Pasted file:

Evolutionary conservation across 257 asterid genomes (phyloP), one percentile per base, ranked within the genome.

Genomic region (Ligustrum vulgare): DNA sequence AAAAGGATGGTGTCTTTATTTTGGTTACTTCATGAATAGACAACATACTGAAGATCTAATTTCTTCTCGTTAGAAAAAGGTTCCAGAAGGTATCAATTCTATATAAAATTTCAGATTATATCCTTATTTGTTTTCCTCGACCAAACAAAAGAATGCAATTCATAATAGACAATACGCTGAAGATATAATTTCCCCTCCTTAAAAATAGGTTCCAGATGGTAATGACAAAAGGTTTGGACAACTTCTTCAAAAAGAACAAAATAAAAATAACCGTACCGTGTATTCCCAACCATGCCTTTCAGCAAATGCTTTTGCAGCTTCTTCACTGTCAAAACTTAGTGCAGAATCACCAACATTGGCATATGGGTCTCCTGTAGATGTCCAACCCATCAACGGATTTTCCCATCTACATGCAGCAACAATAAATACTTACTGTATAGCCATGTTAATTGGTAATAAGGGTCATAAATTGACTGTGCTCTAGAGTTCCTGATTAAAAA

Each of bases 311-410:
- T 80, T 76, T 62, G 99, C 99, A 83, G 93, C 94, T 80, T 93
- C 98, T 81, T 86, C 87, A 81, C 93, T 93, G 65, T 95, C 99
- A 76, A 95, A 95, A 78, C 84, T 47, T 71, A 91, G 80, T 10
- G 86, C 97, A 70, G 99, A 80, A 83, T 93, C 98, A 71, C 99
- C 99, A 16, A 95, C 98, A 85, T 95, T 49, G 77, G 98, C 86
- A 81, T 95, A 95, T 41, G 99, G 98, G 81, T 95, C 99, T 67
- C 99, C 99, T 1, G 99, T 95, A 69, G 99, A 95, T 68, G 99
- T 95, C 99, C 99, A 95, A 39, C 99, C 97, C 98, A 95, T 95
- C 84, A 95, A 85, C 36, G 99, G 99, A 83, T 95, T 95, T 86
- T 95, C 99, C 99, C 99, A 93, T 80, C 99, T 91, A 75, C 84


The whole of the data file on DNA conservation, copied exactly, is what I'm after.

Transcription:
Evolutionary conservation across 257 asterid genomes (phyloP), one percentile per base, ranked within the genome.

Genomic region (Ligustrum vulgare): DNA sequence AAAAGGATGGTGTCTTTATTTTGGTTACTTCATGAATAGACAACATACTGAAGATCTAATTTCTTCTCGTTAGAAAAAGGTTCCAGAAGGTATCAATTCTATATAAAATTTCAGATTATATCCTTATTTGTTTTCCTCGACCAAACAAAAGAATGCAATTCATAATAGACAATACGCTGAAGATATAATTTCCCCTCCTTAAAAATAGGTTCCAGATGGTAATGACAAAAGGTTTGGACAACTTCTTCAAAAAGAACAAAATAAAAATAACCGTACCGTGTATTCCCAACCATGCCTTTCAGCAAATGCTTTTGCAGCTTCTTCACTGTCAAAACTTAGTGCAGAATCACCAACATTGGCATATGGGTCTCCTGTAGATGTCCAACCCATCAACGGATTTTCCCATCTACATGCAGCAACAATAAATACTTACTGTATAGCCATGTTAATTGGTAATAAGGGTCATAAATTGACTGTGCTCTAGAGTTCCTGATTAAAAA

Each of bases 311-410:
- T 80, T 76, T 62, G 99, C 99, A 83, G 93, C 94, T 80, T 93
- C 98, T 81, T 86, C 87, A 81, C 93, T 93, G 65, T 95, C 99
- A 76, A 95, A 95, A 78, C 84, T 47, T 71, A 91, G 80, T 10
- G 86, C 97, A 70, G 99, A 80, A 83, T 93, C 98, A 71, C 99
- C 99, A 16, A 95, C 98, A 85, T 95, T 49, G 77, G 98, C 86
- A 81, T 95, A 95, T 41, G 99, G 98, G 81, T 95, C 99, T 67
- C 99, C 99, T 1, G 99, T 95, A 69, G 99, A 95, T 68, G 99
- T 95, C 99, C 99, A 95, A 39, C 99, C 97, C 98, A 95, T 95
- C 84, A 95, A 85, C 36, G 99, G 99, A 83, T 95, T 95, T 86
- T 95, C 99, C 99, C 99, A 93, T 80, C 99, T 91, A 75, C 84